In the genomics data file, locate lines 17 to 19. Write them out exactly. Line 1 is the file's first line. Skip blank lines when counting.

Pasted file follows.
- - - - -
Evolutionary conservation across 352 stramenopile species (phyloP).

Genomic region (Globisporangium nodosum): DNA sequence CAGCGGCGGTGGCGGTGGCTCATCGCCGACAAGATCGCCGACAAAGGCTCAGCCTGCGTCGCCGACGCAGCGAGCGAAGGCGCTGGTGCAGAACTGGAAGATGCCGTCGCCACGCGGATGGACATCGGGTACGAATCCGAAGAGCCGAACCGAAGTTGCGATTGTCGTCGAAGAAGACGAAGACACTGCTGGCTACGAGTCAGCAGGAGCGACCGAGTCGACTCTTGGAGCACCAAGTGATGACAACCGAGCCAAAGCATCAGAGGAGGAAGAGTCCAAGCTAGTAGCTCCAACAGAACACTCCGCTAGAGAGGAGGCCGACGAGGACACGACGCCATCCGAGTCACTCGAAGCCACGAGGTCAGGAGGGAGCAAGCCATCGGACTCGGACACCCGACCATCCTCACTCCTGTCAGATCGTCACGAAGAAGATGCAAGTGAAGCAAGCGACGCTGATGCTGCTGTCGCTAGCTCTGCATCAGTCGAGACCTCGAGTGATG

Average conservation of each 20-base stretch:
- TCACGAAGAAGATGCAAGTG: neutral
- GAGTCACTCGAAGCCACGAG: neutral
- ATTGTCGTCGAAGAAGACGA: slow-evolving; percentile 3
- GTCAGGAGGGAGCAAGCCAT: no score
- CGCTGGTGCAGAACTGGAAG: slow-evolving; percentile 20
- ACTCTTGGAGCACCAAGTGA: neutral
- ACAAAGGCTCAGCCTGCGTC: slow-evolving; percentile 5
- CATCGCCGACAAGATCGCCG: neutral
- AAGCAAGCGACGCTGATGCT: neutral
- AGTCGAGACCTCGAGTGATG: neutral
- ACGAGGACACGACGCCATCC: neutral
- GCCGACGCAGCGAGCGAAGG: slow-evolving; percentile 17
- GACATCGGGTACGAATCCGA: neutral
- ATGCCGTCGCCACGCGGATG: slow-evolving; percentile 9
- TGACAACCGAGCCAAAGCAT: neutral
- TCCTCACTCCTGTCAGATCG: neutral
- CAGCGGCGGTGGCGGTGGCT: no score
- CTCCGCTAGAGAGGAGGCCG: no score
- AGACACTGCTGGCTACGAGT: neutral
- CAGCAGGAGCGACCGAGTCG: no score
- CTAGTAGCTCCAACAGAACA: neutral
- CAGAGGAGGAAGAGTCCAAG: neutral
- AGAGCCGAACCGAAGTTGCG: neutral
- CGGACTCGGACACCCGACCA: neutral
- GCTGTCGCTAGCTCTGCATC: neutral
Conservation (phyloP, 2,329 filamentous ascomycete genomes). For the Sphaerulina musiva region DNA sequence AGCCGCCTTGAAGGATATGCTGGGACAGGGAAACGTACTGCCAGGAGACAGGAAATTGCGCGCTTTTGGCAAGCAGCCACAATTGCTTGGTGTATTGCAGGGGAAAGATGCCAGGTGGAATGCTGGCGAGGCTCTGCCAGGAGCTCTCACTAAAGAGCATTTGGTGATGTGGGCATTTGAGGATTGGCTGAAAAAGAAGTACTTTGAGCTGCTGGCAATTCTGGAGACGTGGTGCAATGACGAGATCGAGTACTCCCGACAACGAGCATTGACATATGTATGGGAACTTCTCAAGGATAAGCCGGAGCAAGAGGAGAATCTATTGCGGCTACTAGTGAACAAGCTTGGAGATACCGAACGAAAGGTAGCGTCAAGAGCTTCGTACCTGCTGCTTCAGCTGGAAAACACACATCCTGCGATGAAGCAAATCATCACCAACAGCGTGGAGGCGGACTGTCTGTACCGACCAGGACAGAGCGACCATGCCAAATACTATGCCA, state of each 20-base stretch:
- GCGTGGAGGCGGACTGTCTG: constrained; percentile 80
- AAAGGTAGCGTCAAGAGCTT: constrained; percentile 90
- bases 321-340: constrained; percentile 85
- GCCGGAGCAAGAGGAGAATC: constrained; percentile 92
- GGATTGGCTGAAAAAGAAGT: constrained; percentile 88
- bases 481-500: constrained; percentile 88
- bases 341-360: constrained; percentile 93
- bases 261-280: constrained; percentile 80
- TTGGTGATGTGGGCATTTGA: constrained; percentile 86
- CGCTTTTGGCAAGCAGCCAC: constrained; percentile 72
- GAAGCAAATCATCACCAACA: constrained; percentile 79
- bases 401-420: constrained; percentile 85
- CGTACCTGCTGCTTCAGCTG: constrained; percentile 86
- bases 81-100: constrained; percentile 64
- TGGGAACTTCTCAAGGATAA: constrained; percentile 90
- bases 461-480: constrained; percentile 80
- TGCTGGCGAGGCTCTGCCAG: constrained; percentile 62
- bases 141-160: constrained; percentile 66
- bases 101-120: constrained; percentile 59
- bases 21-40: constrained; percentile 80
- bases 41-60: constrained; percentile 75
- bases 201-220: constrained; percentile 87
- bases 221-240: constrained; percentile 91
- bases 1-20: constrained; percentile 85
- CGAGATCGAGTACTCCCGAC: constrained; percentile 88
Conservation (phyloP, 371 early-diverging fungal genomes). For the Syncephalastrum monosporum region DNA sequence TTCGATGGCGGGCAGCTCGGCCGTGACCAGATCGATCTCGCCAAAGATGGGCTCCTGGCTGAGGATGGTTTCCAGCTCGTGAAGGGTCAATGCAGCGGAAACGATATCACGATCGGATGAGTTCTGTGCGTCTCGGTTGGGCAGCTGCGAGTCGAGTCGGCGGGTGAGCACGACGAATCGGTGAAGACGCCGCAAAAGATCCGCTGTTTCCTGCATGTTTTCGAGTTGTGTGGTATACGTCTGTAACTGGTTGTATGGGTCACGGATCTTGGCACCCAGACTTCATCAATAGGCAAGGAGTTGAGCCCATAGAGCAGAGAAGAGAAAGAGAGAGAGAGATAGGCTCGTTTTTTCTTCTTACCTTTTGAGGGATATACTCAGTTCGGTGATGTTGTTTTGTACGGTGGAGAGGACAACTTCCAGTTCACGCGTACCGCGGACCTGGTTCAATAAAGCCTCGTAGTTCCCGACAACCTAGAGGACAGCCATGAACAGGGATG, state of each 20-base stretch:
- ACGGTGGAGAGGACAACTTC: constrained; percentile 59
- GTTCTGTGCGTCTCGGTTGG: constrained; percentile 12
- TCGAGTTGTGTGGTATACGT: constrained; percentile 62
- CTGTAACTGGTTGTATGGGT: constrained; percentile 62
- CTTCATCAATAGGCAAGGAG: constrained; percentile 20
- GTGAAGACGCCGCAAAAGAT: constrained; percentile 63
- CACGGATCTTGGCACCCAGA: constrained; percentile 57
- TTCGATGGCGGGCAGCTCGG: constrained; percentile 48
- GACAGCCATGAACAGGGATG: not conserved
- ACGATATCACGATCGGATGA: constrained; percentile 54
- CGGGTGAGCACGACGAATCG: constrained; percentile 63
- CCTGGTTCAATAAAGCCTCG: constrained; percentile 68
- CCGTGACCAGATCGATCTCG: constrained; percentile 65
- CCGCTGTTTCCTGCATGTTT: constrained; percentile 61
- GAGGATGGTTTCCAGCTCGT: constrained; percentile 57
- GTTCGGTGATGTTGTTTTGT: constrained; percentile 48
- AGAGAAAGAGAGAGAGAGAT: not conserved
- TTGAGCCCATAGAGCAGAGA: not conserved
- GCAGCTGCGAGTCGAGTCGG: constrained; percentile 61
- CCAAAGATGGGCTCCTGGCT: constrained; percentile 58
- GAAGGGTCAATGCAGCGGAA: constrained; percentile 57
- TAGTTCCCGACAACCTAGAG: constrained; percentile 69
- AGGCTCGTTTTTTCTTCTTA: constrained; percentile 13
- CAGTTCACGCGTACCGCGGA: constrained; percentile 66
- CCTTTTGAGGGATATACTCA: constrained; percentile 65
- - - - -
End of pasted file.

- ATGCCGTCGCCACGCGGATG: slow-evolving; percentile 9
- TGACAACCGAGCCAAAGCAT: neutral
- TCCTCACTCCTGTCAGATCG: neutral